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State Council postpones reviewing challenge to female judge ban - Daily News Egypt

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State Council postpones reviewing challenge to female judge ban

State council is my opponent and judiciary at the same time, says Gadallah


The second circuit of the Supreme Administrative Court of the State Council postponed reviewing a suit, filed by Omnia Taher Gadallah to challenge a government decision to prohibit female judges from the judiciary, to 24 February.

Gadallah`s challenge calls for suspending the implementation of presidential decree no. 356 of 2015, which stipulates the exclusion and non-appointment of women as judges.

 

Gadallah graduated from the Faculty of Law of Al Azhar University in 2013 with an A+ GPA and was honoured as the second best student of her class in her faculty.

Gadallah tells her story in detail

Gadallah told Daily News Egypt that the State Council announced in January 2014 its first declaration regarding the acceptance of placement applications from law graduates.

“I went to the State Council to submit my papers, in order to apply for the position of judge, but unfortunately, I was surprised by the State Council’s refusal to receive my papers,” Gadallah said.

She filed a complaint to the office of the State Council president, and filed a report in Dokki police station on the same day to prove the situation, demanding of the State Council to rescind its decision of refusing to receive applications from female graduates.

Gadallah then filed a case, in March 2014, to the Supreme Administrative Court, against the State Council decision.

Meanwhile, she was surprised, in September 2015, that the council limited judicial appointment to males only, under presidential decree no. 356 for 2015.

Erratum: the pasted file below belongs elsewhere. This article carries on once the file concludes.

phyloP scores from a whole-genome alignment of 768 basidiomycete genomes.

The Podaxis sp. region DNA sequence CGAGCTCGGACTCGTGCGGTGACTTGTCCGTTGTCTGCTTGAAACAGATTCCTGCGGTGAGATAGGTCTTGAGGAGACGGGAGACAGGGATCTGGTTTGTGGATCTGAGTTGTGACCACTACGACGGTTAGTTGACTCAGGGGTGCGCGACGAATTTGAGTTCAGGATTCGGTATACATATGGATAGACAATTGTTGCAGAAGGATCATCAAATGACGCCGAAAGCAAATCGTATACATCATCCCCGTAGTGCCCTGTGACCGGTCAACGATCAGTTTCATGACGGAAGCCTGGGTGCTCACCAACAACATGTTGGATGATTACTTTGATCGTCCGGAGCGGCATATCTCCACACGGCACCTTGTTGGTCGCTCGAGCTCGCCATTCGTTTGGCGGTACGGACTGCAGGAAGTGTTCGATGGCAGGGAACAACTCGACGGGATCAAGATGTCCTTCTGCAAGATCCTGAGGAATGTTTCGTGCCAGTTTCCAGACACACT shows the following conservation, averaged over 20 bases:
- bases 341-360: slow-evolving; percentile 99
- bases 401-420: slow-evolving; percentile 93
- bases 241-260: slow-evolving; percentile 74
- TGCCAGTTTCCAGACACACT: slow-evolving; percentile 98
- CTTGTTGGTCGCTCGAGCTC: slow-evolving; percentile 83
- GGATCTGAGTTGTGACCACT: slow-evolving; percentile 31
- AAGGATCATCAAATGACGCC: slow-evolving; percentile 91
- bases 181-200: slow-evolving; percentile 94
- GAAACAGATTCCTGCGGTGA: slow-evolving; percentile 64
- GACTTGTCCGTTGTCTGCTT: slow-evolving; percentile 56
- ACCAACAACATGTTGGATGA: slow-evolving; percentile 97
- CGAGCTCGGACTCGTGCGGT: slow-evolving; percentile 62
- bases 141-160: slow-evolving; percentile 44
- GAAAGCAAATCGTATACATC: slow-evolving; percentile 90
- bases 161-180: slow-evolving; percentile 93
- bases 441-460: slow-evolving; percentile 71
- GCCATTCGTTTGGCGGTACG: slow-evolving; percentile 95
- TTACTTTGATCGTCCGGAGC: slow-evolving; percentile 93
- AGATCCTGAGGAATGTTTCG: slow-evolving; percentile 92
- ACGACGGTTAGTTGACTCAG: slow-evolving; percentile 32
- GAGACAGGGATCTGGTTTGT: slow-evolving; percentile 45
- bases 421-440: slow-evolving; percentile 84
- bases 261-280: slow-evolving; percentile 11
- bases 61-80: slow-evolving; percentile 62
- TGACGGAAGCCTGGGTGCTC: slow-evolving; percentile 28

Moreover, in May 2015, a report by the commissioners committee on appeal, which is a consultative report not binding on the court, rejected the claim, citing the lack of eligibility of women to be appointed.

Gadallah said that is why she decided to file an appeal against this presidential decree.

The first hearing of the appeal was meant to be on 11 November, but the court decided to postpone it to 24 February.

Women’s organisations, parliamentarians, NCW support Gadallah`s case

Gadallah said that she went to the National Council for Women (NCW), in January 2014, and met Mervat Tallawy, who was the council’s president at that time.

She added that Tallawy sent a letter to the State Council inquiring why it refused accepting papers of female applicants and why it refused enrolling women in the council, especially after the constitution recognized the right of women to do so.

Unfortunately, the criticism was not welcomed by the State Council, and members of the State Council Club issued a statement in which they considered Tallawy’s letter a serious interference in the affairs of the judiciary, demanding the president of the council to raise a suit against her, Gadallah said.

She said that her family has supported her from day one. Furthermore, she added that she is now communicating with the NCW and with many human and women’s rights organisations.